Nick Youngman, who shut USG’s local arm down in late 2021 but has the rights to import the Knauf product for 10 years, says there are several other competition constraints in the plasterboard market here.

For example, it’s not enough for a product to be certified under the Australia/New Zealand building standards, the market expects everything to go through an appraisal process by industry body Branz.

“It’s historic, but the Branz appraisal has become a gateway. We had to do that with our products – and it all costs time and money.”

Another thorny issue that has long upset construction materials importers is the use of rebates. Particularly those offered by manufacturers to retailers.

Youngman and others argue merchant rebates for plasterboard incentivise DIY/building supplies chains to buy from the incumbent, Winstones.

In 2013, the Commerce Commission investigated complaints that “the rebates Winstone pays to merchants effectively prevent other plasterboard suppliers from accessing merchants and competing... and Winstone has or is engaging in predatory pricing, either through its rebates or by targeted price reductions when a competing plasterboard supplier is tendering for a job.”

The commission, in a ruling in 2014, found Winstone had not breached the Commerce Act.

Since then, GIB’s market share has remained at around 95 per cent.

Heyworth says another thing that draws builders into using GIB and not other products is that Winstone has developed a very specific expertise – making plasterboard that’s used to brace walls.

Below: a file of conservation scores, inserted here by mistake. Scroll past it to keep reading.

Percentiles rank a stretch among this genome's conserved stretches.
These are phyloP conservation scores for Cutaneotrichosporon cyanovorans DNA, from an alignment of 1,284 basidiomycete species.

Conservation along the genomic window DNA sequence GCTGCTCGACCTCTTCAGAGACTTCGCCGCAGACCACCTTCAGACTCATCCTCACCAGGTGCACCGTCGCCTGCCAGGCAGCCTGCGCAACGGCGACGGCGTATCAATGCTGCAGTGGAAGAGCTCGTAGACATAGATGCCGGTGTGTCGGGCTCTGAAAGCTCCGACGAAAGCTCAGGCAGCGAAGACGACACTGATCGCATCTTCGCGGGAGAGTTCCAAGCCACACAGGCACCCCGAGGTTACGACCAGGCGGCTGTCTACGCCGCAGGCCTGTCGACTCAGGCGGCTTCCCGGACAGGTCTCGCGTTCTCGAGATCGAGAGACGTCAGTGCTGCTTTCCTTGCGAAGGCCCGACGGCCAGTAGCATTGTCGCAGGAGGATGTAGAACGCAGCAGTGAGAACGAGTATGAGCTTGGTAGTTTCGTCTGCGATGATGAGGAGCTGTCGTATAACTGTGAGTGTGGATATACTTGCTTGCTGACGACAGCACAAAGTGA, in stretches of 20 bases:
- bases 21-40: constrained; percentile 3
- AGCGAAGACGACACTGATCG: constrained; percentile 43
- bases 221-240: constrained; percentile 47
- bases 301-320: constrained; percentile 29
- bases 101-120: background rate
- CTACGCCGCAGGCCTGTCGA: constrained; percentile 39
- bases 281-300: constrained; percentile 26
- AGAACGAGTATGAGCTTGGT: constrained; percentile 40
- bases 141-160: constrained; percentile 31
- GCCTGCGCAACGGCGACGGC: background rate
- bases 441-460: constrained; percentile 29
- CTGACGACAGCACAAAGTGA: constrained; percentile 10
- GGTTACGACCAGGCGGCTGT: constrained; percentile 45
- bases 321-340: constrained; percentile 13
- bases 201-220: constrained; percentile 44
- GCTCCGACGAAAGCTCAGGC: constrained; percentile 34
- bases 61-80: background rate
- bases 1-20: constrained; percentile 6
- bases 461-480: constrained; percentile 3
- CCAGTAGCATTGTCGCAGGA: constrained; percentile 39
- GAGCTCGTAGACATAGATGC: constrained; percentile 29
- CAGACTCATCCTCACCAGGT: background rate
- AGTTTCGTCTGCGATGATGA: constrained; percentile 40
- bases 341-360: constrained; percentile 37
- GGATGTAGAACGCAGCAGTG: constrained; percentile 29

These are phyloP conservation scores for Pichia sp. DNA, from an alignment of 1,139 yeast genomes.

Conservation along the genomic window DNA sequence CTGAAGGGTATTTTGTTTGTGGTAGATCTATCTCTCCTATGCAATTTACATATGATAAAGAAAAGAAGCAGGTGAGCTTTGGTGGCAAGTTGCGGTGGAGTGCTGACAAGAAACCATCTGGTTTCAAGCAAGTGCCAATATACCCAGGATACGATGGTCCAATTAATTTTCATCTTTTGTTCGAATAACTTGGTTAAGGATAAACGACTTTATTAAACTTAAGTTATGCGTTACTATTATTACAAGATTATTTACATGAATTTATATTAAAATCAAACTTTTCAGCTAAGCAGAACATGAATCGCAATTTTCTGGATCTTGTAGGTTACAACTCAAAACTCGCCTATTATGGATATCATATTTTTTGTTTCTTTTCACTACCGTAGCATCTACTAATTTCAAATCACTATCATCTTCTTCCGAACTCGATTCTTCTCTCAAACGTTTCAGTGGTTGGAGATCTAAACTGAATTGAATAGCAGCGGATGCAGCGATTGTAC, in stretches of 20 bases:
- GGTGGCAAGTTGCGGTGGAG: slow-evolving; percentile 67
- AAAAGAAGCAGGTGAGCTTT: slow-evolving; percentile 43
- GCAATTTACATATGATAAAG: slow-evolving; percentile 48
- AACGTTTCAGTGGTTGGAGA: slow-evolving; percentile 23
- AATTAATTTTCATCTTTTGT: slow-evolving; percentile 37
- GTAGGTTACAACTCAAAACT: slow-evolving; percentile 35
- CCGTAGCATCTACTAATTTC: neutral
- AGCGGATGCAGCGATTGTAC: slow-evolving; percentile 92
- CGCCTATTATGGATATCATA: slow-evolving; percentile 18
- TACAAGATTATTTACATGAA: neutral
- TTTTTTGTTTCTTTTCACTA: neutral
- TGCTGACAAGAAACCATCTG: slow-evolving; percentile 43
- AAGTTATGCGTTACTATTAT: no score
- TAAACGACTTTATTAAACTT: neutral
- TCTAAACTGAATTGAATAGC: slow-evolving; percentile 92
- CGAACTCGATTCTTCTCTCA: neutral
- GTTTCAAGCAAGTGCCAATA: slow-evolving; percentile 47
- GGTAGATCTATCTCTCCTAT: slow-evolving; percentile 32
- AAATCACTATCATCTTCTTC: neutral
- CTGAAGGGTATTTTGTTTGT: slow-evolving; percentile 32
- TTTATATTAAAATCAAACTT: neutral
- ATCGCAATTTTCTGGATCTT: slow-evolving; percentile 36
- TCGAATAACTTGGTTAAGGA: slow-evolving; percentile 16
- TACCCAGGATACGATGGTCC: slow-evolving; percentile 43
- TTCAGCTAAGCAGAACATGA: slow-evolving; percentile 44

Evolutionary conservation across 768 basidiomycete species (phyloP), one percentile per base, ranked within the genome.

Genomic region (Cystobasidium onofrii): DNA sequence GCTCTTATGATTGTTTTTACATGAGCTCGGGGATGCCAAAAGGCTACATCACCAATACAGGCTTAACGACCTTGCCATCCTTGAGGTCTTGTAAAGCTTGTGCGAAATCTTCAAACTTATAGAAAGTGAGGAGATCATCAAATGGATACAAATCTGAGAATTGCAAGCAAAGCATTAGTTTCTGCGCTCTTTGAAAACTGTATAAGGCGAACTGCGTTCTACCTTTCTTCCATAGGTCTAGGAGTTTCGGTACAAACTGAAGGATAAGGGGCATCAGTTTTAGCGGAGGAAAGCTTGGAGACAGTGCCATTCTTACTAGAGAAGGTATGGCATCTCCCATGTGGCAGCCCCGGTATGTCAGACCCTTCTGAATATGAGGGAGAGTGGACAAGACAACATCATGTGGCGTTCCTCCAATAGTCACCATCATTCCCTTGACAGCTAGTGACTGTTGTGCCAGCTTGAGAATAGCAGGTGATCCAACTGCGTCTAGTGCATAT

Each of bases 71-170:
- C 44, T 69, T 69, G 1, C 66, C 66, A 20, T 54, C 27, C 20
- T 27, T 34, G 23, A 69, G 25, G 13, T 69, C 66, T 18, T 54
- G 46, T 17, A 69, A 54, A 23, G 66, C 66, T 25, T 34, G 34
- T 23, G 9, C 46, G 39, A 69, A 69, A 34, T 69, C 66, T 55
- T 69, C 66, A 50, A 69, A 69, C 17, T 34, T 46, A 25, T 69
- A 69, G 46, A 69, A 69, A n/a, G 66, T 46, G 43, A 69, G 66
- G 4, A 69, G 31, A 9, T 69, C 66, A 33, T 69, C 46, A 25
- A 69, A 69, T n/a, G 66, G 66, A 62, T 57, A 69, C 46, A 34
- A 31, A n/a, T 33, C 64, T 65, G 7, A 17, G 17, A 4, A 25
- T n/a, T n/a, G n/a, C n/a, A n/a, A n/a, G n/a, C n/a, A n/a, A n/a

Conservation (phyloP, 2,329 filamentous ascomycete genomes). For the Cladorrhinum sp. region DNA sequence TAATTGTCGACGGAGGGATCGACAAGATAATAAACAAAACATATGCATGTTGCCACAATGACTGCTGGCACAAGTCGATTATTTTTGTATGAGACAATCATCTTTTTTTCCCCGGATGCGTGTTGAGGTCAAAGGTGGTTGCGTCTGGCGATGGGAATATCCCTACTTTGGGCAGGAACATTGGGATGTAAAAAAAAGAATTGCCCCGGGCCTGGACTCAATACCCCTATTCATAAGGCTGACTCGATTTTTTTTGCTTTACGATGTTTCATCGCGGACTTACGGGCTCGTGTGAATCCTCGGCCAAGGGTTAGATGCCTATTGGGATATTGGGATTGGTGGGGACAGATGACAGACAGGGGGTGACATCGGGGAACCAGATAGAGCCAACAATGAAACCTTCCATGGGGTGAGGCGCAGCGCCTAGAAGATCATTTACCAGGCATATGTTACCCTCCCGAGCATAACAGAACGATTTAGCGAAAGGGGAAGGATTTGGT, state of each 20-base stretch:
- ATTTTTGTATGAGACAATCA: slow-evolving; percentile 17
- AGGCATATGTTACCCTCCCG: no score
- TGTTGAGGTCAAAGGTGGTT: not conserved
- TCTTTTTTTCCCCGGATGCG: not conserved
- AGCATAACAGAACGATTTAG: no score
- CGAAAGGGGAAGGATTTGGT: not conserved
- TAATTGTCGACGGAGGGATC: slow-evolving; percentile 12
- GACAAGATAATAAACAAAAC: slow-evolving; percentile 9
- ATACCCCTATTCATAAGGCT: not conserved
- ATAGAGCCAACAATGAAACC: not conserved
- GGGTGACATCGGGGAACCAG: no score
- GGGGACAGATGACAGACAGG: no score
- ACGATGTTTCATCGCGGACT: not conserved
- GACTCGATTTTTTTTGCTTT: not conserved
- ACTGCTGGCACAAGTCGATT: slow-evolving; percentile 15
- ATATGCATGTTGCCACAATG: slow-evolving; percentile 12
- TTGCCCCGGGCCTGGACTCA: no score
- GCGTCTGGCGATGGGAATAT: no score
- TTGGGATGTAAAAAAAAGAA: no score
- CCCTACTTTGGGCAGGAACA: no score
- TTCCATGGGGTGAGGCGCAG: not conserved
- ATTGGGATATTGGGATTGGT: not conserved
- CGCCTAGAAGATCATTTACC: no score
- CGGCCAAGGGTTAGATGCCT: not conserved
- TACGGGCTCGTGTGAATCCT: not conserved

New Zealand is the only mature market in the world where plasterboard is a structural product, used to hold houses up, Youngman says. But that idea has taken hold with builders, who have come to see GIB as standard.

This puts a brake on innovation, he says, and has been part of the problem with the supply shortage – everyone’s chasing the same product.

Heyworth says that's a shame.

“At Box, we try not to use plasterboard as part of the structure of the house. We find other ways to provide bracing, so we can use a larger range of plasterboard products to line our houses.”

So will the current plasterboard shortage change the structure of the market longer term – in particular will it break GIB’s seemingly unassailable hold?

“It could go either way,” he says. “Most businesses are feeling exposed and looking for other parties to be involved. A number of end-use customers are looking to have vibrant, active competition, so they aren’t subservient to just one supplier.

“It could just return to how it was, but most of the market participants I’m dealing with are saying we should never go back.”